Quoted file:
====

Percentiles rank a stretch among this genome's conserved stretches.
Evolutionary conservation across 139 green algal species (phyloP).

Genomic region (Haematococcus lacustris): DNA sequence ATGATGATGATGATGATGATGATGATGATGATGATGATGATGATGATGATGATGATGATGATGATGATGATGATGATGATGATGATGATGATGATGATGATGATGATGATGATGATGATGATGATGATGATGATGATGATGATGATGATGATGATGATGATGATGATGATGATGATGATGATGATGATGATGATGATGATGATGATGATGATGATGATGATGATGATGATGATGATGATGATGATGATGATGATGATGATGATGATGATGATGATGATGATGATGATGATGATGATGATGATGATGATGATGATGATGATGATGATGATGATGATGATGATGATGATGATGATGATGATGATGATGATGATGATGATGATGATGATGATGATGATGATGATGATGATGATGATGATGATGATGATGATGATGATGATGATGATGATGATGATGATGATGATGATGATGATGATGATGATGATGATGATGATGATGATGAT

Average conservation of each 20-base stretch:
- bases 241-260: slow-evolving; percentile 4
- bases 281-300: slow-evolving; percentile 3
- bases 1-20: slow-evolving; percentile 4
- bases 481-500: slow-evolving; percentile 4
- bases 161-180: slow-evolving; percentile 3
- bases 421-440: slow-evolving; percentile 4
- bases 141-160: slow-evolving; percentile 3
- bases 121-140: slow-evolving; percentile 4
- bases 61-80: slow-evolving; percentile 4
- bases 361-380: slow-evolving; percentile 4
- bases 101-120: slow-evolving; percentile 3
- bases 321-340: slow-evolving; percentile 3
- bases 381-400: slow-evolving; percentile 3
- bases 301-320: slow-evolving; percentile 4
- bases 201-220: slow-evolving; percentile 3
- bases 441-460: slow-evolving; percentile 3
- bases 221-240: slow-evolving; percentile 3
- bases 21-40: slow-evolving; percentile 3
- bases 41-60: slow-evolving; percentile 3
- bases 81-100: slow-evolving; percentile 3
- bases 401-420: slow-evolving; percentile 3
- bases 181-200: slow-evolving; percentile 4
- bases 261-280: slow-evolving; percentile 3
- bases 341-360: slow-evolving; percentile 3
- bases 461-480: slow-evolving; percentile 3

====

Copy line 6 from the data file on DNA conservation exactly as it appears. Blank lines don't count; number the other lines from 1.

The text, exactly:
- bases 281-300: slow-evolving; percentile 3